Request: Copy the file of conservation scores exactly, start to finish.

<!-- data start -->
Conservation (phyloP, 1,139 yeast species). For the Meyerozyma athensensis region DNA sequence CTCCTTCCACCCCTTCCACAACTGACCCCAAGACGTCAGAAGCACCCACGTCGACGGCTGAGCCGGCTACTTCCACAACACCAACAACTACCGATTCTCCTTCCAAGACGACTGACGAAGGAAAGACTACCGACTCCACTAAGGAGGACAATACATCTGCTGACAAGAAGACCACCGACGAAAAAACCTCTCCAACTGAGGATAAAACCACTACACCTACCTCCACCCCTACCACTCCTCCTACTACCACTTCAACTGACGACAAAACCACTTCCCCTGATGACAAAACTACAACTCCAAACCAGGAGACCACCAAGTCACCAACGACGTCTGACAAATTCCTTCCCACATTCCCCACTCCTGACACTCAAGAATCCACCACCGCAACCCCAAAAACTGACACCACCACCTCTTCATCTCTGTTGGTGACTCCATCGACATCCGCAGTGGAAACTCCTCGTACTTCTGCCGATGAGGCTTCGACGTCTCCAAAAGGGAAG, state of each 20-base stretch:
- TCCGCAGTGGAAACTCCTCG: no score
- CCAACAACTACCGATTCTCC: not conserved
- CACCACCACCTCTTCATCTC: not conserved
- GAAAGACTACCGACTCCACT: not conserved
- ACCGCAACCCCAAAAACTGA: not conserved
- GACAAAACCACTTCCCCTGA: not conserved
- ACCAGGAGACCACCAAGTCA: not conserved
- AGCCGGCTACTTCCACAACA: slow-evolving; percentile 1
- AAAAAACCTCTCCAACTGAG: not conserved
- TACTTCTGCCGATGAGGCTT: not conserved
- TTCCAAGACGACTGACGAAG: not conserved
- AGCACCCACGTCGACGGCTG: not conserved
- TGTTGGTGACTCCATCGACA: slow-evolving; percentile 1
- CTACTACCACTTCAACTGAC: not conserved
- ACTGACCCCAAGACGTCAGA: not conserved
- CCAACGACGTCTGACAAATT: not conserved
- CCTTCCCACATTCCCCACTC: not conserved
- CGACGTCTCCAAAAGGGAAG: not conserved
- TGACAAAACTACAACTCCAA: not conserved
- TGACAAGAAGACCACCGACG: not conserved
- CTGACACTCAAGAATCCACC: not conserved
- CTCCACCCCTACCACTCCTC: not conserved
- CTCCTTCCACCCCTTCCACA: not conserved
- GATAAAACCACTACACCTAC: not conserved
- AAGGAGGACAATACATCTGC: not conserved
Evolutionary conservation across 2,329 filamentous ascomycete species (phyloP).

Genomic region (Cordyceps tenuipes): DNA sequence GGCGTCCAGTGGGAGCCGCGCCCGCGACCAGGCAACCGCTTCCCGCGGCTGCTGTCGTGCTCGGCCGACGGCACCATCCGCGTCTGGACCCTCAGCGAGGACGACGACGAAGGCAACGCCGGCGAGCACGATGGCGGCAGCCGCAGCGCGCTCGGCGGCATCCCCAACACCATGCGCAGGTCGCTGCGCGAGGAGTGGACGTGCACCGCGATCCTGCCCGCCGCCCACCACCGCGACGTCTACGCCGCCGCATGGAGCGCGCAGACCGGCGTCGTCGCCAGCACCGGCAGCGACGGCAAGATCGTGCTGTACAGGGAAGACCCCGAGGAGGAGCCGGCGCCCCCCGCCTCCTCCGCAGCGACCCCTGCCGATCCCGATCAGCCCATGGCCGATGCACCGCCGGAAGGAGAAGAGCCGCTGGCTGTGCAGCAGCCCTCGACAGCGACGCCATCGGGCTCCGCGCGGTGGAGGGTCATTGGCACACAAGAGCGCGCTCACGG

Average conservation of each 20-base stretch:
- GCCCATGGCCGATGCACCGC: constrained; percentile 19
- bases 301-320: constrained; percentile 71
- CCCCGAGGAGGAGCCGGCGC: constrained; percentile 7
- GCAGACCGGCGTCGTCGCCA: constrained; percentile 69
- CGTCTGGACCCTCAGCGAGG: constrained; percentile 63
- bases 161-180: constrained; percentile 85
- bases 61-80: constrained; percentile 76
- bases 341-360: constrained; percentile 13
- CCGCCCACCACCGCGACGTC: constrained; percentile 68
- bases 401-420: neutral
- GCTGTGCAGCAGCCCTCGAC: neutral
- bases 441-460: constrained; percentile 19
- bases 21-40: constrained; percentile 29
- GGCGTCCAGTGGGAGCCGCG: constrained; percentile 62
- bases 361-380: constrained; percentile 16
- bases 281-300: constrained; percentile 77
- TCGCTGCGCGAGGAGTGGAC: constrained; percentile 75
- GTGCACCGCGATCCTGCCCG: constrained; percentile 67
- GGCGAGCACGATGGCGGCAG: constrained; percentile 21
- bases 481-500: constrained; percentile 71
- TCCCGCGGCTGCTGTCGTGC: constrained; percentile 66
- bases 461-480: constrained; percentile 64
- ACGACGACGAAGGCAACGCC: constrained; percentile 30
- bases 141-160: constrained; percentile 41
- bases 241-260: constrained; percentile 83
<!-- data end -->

Conservation (phyloP, 1,139 yeast species). For the Meyerozyma athensensis region DNA sequence CTCCTTCCACCCCTTCCACAACTGACCCCAAGACGTCAGAAGCACCCACGTCGACGGCTGAGCCGGCTACTTCCACAACACCAACAACTACCGATTCTCCTTCCAAGACGACTGACGAAGGAAAGACTACCGACTCCACTAAGGAGGACAATACATCTGCTGACAAGAAGACCACCGACGAAAAAACCTCTCCAACTGAGGATAAAACCACTACACCTACCTCCACCCCTACCACTCCTCCTACTACCACTTCAACTGACGACAAAACCACTTCCCCTGATGACAAAACTACAACTCCAAACCAGGAGACCACCAAGTCACCAACGACGTCTGACAAATTCCTTCCCACATTCCCCACTCCTGACACTCAAGAATCCACCACCGCAACCCCAAAAACTGACACCACCACCTCTTCATCTCTGTTGGTGACTCCATCGACATCCGCAGTGGAAACTCCTCGTACTTCTGCCGATGAGGCTTCGACGTCTCCAAAAGGGAAG, state of each 20-base stretch:
- TCCGCAGTGGAAACTCCTCG: no score
- CCAACAACTACCGATTCTCC: not conserved
- CACCACCACCTCTTCATCTC: not conserved
- GAAAGACTACCGACTCCACT: not conserved
- ACCGCAACCCCAAAAACTGA: not conserved
- GACAAAACCACTTCCCCTGA: not conserved
- ACCAGGAGACCACCAAGTCA: not conserved
- AGCCGGCTACTTCCACAACA: slow-evolving; percentile 1
- AAAAAACCTCTCCAACTGAG: not conserved
- TACTTCTGCCGATGAGGCTT: not conserved
- TTCCAAGACGACTGACGAAG: not conserved
- AGCACCCACGTCGACGGCTG: not conserved
- TGTTGGTGACTCCATCGACA: slow-evolving; percentile 1
- CTACTACCACTTCAACTGAC: not conserved
- ACTGACCCCAAGACGTCAGA: not conserved
- CCAACGACGTCTGACAAATT: not conserved
- CCTTCCCACATTCCCCACTC: not conserved
- CGACGTCTCCAAAAGGGAAG: not conserved
- TGACAAAACTACAACTCCAA: not conserved
- TGACAAGAAGACCACCGACG: not conserved
- CTGACACTCAAGAATCCACC: not conserved
- CTCCACCCCTACCACTCCTC: not conserved
- CTCCTTCCACCCCTTCCACA: not conserved
- GATAAAACCACTACACCTAC: not conserved
- AAGGAGGACAATACATCTGC: not conserved
Evolutionary conservation across 2,329 filamentous ascomycete species (phyloP).

Genomic region (Cordyceps tenuipes): DNA sequence GGCGTCCAGTGGGAGCCGCGCCCGCGACCAGGCAACCGCTTCCCGCGGCTGCTGTCGTGCTCGGCCGACGGCACCATCCGCGTCTGGACCCTCAGCGAGGACGACGACGAAGGCAACGCCGGCGAGCACGATGGCGGCAGCCGCAGCGCGCTCGGCGGCATCCCCAACACCATGCGCAGGTCGCTGCGCGAGGAGTGGACGTGCACCGCGATCCTGCCCGCCGCCCACCACCGCGACGTCTACGCCGCCGCATGGAGCGCGCAGACCGGCGTCGTCGCCAGCACCGGCAGCGACGGCAAGATCGTGCTGTACAGGGAAGACCCCGAGGAGGAGCCGGCGCCCCCCGCCTCCTCCGCAGCGACCCCTGCCGATCCCGATCAGCCCATGGCCGATGCACCGCCGGAAGGAGAAGAGCCGCTGGCTGTGCAGCAGCCCTCGACAGCGACGCCATCGGGCTCCGCGCGGTGGAGGGTCATTGGCACACAAGAGCGCGCTCACGG

Average conservation of each 20-base stretch:
- GCCCATGGCCGATGCACCGC: constrained; percentile 19
- bases 301-320: constrained; percentile 71
- CCCCGAGGAGGAGCCGGCGC: constrained; percentile 7
- GCAGACCGGCGTCGTCGCCA: constrained; percentile 69
- CGTCTGGACCCTCAGCGAGG: constrained; percentile 63
- bases 161-180: constrained; percentile 85
- bases 61-80: constrained; percentile 76
- bases 341-360: constrained; percentile 13
- CCGCCCACCACCGCGACGTC: constrained; percentile 68
- bases 401-420: neutral
- GCTGTGCAGCAGCCCTCGAC: neutral
- bases 441-460: constrained; percentile 19
- bases 21-40: constrained; percentile 29
- GGCGTCCAGTGGGAGCCGCG: constrained; percentile 62
- bases 361-380: constrained; percentile 16
- bases 281-300: constrained; percentile 77
- TCGCTGCGCGAGGAGTGGAC: constrained; percentile 75
- GTGCACCGCGATCCTGCCCG: constrained; percentile 67
- GGCGAGCACGATGGCGGCAG: constrained; percentile 21
- bases 481-500: constrained; percentile 71
- TCCCGCGGCTGCTGTCGTGC: constrained; percentile 66
- bases 461-480: constrained; percentile 64
- ACGACGACGAAGGCAACGCC: constrained; percentile 30
- bases 141-160: constrained; percentile 41
- bases 241-260: constrained; percentile 83